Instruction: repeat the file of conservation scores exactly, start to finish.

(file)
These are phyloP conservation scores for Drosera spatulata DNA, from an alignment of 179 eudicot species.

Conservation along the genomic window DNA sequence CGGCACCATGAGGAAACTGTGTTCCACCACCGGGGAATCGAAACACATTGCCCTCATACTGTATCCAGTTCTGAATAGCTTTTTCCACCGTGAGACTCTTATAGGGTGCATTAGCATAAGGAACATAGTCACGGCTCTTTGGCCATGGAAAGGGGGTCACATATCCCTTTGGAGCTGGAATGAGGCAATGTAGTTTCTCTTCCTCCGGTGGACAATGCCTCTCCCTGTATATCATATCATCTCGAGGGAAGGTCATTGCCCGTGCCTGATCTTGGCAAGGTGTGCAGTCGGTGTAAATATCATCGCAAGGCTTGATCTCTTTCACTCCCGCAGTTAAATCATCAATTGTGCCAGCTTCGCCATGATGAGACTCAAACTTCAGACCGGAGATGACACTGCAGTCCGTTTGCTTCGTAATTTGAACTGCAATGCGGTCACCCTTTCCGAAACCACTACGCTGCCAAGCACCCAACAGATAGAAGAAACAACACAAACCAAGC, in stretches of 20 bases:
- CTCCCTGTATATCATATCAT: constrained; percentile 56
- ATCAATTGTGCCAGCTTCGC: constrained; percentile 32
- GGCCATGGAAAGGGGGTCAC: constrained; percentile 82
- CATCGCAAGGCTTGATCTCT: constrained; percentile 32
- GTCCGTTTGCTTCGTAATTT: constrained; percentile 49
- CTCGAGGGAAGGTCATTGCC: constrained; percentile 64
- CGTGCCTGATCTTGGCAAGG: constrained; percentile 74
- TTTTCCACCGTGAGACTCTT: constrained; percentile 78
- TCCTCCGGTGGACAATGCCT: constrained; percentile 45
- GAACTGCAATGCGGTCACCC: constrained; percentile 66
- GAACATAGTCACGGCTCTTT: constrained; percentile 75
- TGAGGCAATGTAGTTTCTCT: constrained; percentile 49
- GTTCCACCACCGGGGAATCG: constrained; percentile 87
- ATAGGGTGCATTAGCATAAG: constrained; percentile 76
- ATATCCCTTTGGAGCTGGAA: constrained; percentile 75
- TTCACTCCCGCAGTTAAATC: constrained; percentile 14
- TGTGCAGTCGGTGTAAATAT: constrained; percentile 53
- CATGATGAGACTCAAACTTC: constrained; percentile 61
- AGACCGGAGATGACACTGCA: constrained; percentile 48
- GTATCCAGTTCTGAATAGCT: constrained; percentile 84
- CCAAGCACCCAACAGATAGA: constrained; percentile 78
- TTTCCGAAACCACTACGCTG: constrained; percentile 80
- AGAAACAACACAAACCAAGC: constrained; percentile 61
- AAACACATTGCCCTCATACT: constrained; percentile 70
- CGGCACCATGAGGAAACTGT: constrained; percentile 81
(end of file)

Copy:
These are phyloP conservation scores for Drosera spatulata DNA, from an alignment of 179 eudicot species.

Conservation along the genomic window DNA sequence CGGCACCATGAGGAAACTGTGTTCCACCACCGGGGAATCGAAACACATTGCCCTCATACTGTATCCAGTTCTGAATAGCTTTTTCCACCGTGAGACTCTTATAGGGTGCATTAGCATAAGGAACATAGTCACGGCTCTTTGGCCATGGAAAGGGGGTCACATATCCCTTTGGAGCTGGAATGAGGCAATGTAGTTTCTCTTCCTCCGGTGGACAATGCCTCTCCCTGTATATCATATCATCTCGAGGGAAGGTCATTGCCCGTGCCTGATCTTGGCAAGGTGTGCAGTCGGTGTAAATATCATCGCAAGGCTTGATCTCTTTCACTCCCGCAGTTAAATCATCAATTGTGCCAGCTTCGCCATGATGAGACTCAAACTTCAGACCGGAGATGACACTGCAGTCCGTTTGCTTCGTAATTTGAACTGCAATGCGGTCACCCTTTCCGAAACCACTACGCTGCCAAGCACCCAACAGATAGAAGAAACAACACAAACCAAGC, in stretches of 20 bases:
- CTCCCTGTATATCATATCAT: constrained; percentile 56
- ATCAATTGTGCCAGCTTCGC: constrained; percentile 32
- GGCCATGGAAAGGGGGTCAC: constrained; percentile 82
- CATCGCAAGGCTTGATCTCT: constrained; percentile 32
- GTCCGTTTGCTTCGTAATTT: constrained; percentile 49
- CTCGAGGGAAGGTCATTGCC: constrained; percentile 64
- CGTGCCTGATCTTGGCAAGG: constrained; percentile 74
- TTTTCCACCGTGAGACTCTT: constrained; percentile 78
- TCCTCCGGTGGACAATGCCT: constrained; percentile 45
- GAACTGCAATGCGGTCACCC: constrained; percentile 66
- GAACATAGTCACGGCTCTTT: constrained; percentile 75
- TGAGGCAATGTAGTTTCTCT: constrained; percentile 49
- GTTCCACCACCGGGGAATCG: constrained; percentile 87
- ATAGGGTGCATTAGCATAAG: constrained; percentile 76
- ATATCCCTTTGGAGCTGGAA: constrained; percentile 75
- TTCACTCCCGCAGTTAAATC: constrained; percentile 14
- TGTGCAGTCGGTGTAAATAT: constrained; percentile 53
- CATGATGAGACTCAAACTTC: constrained; percentile 61
- AGACCGGAGATGACACTGCA: constrained; percentile 48
- GTATCCAGTTCTGAATAGCT: constrained; percentile 84
- CCAAGCACCCAACAGATAGA: constrained; percentile 78
- TTTCCGAAACCACTACGCTG: constrained; percentile 80
- AGAAACAACACAAACCAAGC: constrained; percentile 61
- AAACACATTGCCCTCATACT: constrained; percentile 70
- CGGCACCATGAGGAAACTGT: constrained; percentile 81